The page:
Social Distancing May Be Scrapped In June
Social distancing rules are to be scrapped from 21st June, the Times has reported. According to the newspaper, plans to drop the “one metre-plus” rule will allow restaurants, pubs, theatres and cinemas in England to reopen fully from the end of next month. However, certain measures are expected to remain in place at some venues, such as the use of face masks, one-way systems and screens.
During a campaign visit in Hartlepool on Monday, Boris Johnson said there was a “good chance” the one-metre plus rule would be scrapped from 21st June as set out in the government’s roadmap. “We can't say it categorically yet,” he added. “[But] that's what it feels like to me right now.” The next step in lockdown easing is due to go ahead from 17th May, with six people or two households allowed to mix indoors and pubs and hospitality able to serve customers inside.
Meanwhile, lockdown rules were eased further in Wales on Monday. Gyms, leisure centres and swimming pools have reopened, and indoor fitness classes and children’s activities have resumed. Two households can also form a bubble to meet indoors. The next review of virus rules is due to be held by 13th May, a week after the Welsh parliamentary elections. Case rates in Wales currently stand at less than 15 per 100,000 people – the lowest level of infection in the UK.
EU UNVEILS TRAVEL REOPENING PLANS
The European Commission has released new plans setting out how the bloc can reopen to foreign tourists. Under current rules, non-essential travel into the EU is only permitted from seven countries worldwide. However, under the proposed plans, anyone who has had both doses of an EU-approved vaccine will be allowed to travel in the bloc from the start of June. Those from countries with a "good epidemiological situation" will also be permitted. The plans include an “emergency brake” that would allow member states to rapidly limit travel in response to new Covid-19 variants or rising infection rates in countries outside the EU.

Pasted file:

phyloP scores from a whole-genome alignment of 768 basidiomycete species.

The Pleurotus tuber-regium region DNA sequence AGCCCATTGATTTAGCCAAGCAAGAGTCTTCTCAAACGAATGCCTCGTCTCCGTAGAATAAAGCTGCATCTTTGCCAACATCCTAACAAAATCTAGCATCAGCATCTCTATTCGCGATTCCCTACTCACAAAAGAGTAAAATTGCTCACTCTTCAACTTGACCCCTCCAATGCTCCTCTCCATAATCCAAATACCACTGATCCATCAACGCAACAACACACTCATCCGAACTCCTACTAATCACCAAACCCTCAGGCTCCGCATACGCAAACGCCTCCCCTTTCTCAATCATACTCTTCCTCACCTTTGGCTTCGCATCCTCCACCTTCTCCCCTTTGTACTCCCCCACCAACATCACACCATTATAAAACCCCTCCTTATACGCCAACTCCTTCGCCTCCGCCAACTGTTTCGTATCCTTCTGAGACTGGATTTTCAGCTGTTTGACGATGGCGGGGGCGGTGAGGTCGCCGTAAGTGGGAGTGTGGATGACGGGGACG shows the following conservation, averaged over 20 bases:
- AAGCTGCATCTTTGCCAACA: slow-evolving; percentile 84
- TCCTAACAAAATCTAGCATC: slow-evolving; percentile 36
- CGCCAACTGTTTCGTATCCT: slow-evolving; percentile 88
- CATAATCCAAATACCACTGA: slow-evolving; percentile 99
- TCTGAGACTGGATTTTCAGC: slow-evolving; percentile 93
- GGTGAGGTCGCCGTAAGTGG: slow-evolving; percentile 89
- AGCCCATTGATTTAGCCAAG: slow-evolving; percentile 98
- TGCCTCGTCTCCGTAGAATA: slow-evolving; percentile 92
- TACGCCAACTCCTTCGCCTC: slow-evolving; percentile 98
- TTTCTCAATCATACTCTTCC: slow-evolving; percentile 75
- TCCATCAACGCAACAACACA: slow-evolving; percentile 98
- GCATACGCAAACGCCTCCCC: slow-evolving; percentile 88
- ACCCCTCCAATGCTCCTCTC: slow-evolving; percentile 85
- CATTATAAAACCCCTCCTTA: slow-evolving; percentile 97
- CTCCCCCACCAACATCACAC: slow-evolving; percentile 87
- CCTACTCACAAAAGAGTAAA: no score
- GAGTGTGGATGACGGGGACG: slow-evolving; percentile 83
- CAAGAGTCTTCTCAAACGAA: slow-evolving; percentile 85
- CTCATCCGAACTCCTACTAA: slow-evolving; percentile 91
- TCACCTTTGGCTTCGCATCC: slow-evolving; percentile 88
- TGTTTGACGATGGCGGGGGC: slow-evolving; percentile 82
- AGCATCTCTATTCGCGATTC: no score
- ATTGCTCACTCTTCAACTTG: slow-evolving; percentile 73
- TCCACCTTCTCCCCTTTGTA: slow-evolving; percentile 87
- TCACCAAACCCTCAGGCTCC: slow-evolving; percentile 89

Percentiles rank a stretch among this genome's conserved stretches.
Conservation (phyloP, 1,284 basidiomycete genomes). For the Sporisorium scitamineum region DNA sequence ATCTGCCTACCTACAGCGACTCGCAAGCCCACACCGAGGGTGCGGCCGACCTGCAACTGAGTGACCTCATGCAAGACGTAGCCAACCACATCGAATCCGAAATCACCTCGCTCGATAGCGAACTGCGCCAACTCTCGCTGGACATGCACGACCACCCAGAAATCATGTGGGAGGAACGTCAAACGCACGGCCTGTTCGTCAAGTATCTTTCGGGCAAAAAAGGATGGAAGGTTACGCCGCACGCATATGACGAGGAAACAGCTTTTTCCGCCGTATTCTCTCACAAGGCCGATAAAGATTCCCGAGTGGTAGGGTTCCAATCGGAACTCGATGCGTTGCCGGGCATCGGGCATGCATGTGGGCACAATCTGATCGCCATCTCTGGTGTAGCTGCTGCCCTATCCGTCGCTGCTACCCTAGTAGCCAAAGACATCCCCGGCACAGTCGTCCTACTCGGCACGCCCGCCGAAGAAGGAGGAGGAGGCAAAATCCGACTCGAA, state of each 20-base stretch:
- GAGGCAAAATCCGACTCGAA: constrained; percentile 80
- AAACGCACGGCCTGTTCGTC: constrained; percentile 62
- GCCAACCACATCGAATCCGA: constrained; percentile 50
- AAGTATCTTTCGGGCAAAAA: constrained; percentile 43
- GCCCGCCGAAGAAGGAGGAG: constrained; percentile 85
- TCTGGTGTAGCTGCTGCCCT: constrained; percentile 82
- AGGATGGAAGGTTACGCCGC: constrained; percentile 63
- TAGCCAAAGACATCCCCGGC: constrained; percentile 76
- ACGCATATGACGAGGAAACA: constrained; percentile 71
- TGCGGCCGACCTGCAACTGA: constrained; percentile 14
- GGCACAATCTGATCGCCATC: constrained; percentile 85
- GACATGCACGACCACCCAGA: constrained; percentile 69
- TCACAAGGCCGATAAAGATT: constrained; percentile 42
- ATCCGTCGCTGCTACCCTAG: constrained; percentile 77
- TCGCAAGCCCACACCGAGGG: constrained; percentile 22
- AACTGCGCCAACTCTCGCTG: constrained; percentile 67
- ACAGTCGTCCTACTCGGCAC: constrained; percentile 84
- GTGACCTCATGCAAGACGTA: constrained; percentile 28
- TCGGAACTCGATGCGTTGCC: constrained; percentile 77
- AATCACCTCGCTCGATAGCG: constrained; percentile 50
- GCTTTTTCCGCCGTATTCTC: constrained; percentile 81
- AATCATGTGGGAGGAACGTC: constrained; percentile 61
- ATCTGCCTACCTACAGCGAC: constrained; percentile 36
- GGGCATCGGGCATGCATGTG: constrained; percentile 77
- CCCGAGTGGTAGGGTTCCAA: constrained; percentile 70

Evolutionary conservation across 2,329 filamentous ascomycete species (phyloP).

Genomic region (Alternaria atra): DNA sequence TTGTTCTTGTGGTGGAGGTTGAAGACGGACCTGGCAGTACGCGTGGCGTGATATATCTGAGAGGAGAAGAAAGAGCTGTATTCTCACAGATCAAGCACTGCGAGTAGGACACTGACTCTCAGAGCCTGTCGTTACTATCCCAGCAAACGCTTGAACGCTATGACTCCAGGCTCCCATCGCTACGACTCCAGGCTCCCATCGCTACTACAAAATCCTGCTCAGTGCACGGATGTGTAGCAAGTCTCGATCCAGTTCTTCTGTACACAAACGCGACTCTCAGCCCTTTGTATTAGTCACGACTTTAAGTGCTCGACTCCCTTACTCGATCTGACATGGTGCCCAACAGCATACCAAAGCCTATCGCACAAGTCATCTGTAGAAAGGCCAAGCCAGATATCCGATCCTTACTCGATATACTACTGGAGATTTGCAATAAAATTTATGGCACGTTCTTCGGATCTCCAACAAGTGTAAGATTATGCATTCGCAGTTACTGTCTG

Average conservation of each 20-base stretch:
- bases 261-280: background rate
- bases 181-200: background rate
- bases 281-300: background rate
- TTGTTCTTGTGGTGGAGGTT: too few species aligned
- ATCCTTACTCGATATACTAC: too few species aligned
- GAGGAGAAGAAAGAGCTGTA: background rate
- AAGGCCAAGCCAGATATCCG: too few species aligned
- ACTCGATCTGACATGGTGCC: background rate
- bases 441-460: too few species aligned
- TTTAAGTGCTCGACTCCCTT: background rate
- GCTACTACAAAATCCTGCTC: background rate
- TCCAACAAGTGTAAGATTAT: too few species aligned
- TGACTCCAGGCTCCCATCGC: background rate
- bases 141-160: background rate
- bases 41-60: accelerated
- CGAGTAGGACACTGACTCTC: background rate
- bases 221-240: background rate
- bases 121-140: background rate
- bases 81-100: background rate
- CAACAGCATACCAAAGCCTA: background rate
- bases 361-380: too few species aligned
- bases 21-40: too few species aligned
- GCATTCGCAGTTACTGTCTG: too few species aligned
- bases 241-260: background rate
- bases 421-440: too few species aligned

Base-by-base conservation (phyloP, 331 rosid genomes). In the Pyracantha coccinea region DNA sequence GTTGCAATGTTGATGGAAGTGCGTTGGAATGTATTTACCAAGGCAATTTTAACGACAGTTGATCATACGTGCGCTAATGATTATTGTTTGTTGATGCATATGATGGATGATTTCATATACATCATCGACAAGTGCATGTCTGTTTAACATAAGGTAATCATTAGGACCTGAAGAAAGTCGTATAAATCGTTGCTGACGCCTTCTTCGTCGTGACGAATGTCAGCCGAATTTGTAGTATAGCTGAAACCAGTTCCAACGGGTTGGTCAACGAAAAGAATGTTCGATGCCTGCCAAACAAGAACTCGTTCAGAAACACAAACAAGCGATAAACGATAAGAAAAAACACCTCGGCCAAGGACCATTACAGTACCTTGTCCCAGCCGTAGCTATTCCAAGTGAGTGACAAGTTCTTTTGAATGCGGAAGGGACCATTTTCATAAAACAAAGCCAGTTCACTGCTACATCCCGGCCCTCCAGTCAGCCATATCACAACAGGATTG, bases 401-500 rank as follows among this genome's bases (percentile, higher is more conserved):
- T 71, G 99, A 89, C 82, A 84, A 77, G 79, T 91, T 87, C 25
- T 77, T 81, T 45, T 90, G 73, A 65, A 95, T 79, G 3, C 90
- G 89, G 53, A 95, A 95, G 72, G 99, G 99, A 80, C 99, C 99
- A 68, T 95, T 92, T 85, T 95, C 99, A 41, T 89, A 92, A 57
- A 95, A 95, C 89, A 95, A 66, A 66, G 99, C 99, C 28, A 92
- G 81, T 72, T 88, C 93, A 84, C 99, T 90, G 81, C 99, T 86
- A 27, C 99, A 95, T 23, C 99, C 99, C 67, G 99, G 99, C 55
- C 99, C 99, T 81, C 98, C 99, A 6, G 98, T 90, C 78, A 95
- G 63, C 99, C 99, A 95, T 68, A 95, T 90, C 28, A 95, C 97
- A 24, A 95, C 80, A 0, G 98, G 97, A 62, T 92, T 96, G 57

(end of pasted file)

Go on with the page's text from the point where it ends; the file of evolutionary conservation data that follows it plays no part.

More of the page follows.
The EU is also planning to introduce Covid passports or 'digital green certificates', which will allow travellers to register their vaccination or testing status. Until this is launched, the European Commission said member states should accept certificates based on national law. According to Boris Johnson, there will be some “opening up” of foreign travel from 17th May. More details about when and how international travel from England will restart are expected later this week.
In a report published on Monday, the all-party parliamentary group on coronavirus urged the government to “discourage all international leisure travel” this year to prevent new virus variants from being brought back into the UK by holidaymakers. The cross-party group of 60 MPs described airport arrivals halls as potential “breeding grounds” for the virus and recommended that limits on travel continue beyond 17th May.
The Premier League sets out the first stage of its official response to the failed European Super League (ESL). Six English clubs were involved in the plans for the breakaway league. In a statement on Monday, the Premier League said new rules would be developed to protect both football and open competition. It also insisted that clubs would be “held accountable” for their involvement in the ESL, after the proposed competition collapsed amid opposition from fans, pundits and players.
A new 'Owners’ Charter' will be drawn up to ensure club owners are committed “to the core principles of the Premier League”. The statement also pledged to listen to the concerns of fans – although it urged them to remain peaceful in their opposition following violence at Manchester United’s stadium on Sunday. The club’s match against Liverpool was called off on safety grounds after protesters broke into Old Trafford and clashed with police, leaving two officers requiring medical treatment.
In other news
QUEEN MARKS NORTHERN IRISH CENTENARY